Let's Find The Right Furnace For You
Let's Find The Right Furnace For You

Best Gas Furnaces

Choosing Your Next Gas Furnace

We've evaluated gas furnaces since 2014, spending over 100 hours researching the top brands in the industry. As we researched for this review, we looked at 133 models from 10 of the best manufacturers. These brands are prominent in the HVAC market because they have a history of manufacturing reliable, durable and energy-efficient units. We’ve compiled information about these major manufacturers in this guide to help you make an educated decision when buying your furnace.

Best for Most Homes: Bryant

Bryant started operations in the early 1900s, specializing in gas-fired water heaters. Over the past century, it has produced quality gas furnace lines, namely its Evolution, Preferred and Legacy products. Bryant began adding high-efficiency features in its gas furnaces as early as 1981, leading the way for homeowners to save money on their forced air heating bills. We believe Bryant gas furnaces are a good fit for most homes since they're in the middle of the pack in terms of price and performance. Bryant's lineup of furnaces provides you with a wide range of choices, including the Bryant Evolution 987M, a modulating gas furnace that runs at up to 98.3 percent AFUE.

Best Value: Amana

Amana is a well-recognized name in the gas furnace industry, having provided homes with quality heat solutions for nearly a century. When you combine the efficiency of its gas furnaces with its lifetime warranty, you get one of the best values in the industry. Our research revealed that Amana gas furnaces are often less expensive than other brands we evaluated. Currently, this manufacturer offers 17 gas furnaces, including standard and high-efficiency models. Amana's best furnace is the AMVM97, a modulating two-stage furnace that runs at up to 98 percent AFUE.

Best Energy Efficiency: Rheem

Rheem is a central air and heating manufacturer known for its wide selection of durable products. This manufacturer builds more two-stage units than any other gas furnace company – among the 20 Rheem models we looked at, there are six with an AFUE rating of 96 percent of higher. Rheem's most efficient gas furnace is the Prestige Series R98V, which has an AFUE rating of up to 98.7 percent, making it the most efficient model we came across during our research. The R98V’s exceptional performance comes from a modulating design and a variable-speed blower. This gas furnace, along with many other Rheem models, is Energy Star qualified.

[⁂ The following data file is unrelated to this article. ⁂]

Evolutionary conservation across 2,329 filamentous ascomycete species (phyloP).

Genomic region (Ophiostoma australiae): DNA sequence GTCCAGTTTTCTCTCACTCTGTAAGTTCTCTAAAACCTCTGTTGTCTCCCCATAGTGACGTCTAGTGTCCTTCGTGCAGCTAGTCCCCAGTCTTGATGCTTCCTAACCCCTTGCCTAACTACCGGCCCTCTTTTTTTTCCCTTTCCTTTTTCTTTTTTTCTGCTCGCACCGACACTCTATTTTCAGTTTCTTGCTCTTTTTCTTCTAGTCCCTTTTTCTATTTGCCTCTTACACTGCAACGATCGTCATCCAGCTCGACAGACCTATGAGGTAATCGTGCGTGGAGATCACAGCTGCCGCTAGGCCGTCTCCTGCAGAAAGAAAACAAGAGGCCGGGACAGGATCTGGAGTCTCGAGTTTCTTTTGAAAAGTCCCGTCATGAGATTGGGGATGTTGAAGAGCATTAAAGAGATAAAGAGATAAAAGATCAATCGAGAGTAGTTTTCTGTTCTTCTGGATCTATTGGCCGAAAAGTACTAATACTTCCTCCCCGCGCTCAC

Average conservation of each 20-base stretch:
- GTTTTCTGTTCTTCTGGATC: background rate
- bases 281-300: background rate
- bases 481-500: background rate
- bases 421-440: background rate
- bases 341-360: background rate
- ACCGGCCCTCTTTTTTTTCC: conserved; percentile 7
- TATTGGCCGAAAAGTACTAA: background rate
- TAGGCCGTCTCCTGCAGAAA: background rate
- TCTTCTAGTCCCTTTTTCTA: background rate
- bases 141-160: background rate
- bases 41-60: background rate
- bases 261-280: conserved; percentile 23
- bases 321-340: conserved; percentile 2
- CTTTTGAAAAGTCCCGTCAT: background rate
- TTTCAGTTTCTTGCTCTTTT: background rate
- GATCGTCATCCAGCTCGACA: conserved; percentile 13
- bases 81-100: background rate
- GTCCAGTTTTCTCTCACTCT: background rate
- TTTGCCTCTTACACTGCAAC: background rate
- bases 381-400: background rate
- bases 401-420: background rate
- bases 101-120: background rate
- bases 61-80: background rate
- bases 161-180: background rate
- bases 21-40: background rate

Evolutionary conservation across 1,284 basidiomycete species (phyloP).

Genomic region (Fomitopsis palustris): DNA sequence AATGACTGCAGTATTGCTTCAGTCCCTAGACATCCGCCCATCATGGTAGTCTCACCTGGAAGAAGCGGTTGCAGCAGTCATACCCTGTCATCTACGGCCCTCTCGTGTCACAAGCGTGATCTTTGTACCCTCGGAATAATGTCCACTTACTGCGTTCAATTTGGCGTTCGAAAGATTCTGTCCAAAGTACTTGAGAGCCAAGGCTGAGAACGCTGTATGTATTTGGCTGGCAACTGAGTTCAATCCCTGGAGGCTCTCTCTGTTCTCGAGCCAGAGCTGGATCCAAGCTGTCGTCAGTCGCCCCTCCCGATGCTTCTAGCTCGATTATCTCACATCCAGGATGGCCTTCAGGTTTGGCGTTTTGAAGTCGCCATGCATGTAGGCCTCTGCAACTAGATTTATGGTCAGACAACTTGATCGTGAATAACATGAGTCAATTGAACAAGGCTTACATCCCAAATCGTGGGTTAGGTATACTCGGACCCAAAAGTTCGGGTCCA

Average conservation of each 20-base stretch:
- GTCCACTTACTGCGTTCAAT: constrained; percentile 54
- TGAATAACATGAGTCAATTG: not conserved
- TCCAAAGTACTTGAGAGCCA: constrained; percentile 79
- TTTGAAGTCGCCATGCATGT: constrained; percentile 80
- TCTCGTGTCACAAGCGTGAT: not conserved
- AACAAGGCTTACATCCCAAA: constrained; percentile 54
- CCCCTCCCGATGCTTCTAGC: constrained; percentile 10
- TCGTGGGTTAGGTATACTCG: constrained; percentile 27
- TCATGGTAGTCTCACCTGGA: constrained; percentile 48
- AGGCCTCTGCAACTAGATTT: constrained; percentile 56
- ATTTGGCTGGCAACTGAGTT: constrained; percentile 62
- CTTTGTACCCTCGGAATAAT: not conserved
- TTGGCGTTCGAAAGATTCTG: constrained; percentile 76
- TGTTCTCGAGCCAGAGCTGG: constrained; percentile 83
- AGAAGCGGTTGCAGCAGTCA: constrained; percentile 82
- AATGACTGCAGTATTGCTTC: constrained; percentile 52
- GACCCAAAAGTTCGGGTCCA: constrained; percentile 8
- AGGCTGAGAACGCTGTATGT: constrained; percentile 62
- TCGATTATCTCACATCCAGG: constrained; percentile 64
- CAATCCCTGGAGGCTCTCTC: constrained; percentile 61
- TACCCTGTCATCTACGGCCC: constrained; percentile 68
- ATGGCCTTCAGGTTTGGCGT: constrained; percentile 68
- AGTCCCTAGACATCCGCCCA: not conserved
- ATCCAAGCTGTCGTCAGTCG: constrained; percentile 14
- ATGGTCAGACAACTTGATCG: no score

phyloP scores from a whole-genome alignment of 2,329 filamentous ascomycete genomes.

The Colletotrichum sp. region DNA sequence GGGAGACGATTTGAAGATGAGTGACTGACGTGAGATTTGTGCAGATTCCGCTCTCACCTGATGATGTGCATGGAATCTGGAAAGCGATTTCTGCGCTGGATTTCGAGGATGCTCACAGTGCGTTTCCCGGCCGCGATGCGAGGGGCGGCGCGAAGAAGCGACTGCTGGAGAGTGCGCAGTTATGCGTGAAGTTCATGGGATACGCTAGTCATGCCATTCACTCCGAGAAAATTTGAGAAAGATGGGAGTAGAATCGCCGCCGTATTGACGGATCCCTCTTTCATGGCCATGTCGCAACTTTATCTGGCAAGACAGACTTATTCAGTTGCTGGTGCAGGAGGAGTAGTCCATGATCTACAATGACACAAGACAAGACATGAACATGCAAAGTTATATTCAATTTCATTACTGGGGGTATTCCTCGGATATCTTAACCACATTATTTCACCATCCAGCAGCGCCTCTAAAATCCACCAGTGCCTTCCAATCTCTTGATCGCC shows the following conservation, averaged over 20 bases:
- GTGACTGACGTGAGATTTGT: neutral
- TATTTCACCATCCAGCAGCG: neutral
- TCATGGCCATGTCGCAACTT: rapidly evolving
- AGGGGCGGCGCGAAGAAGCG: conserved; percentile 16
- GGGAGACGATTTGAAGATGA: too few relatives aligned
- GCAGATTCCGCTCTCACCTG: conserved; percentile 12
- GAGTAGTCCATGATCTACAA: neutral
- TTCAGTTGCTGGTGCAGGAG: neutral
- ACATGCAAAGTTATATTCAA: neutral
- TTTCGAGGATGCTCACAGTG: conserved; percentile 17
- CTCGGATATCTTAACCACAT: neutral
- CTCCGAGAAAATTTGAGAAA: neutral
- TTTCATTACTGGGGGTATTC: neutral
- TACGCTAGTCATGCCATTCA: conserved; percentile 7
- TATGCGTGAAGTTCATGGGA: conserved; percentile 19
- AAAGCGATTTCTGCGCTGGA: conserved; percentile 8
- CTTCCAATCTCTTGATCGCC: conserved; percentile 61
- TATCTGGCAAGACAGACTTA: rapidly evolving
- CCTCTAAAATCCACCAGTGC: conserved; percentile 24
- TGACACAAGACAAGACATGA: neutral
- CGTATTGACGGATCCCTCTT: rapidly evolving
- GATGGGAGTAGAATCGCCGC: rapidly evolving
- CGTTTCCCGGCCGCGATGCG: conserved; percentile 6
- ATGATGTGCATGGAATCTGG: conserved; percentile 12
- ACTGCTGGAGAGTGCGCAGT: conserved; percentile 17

What to Look For

A Professional Should Install Your Gas Furnace

Most HVAC contractors have the education, skill and familiarity required to install your gas furnace properly and safely. This includes the ability to do brazing, electrical work, plumbing and framing if necessary. They should also be licensed and certified to install your new furnace. If a contractor is unable or reluctant to supply this information, that's a sign to choose someone else.

As you search for a contractor, you can check out their reputations using online customer reviews on Yelp, Google and similar websites. If they don't stand up to scrutiny, don't use them, even if they are the lowest bid. Natural gas furnaces are long-term investments, so don't budge on getting the best appliance and installation your budget allows.

A good HVAC professional will listen to your requests, answer your questions, clearly outline the required work and costs, and know detailed information about the gas furnace’s warranty. Installers will also have gas furnace suggestions for your home.

Efficiency Ratings
When selecting a furnace, consider its Annual Fuel Utilization Efficiency (AFUE) rating. This standard was created by the American Society of Heating, Refrigerating and Air-Conditioning Engineers (ASHRAE) and represents how much heat a furnace produces from a cubic foot of gas. For example, an AFUE rating of 96 percent means the furnace produces 96 Btu of useful heat for every 100 Btu of natural gas burned.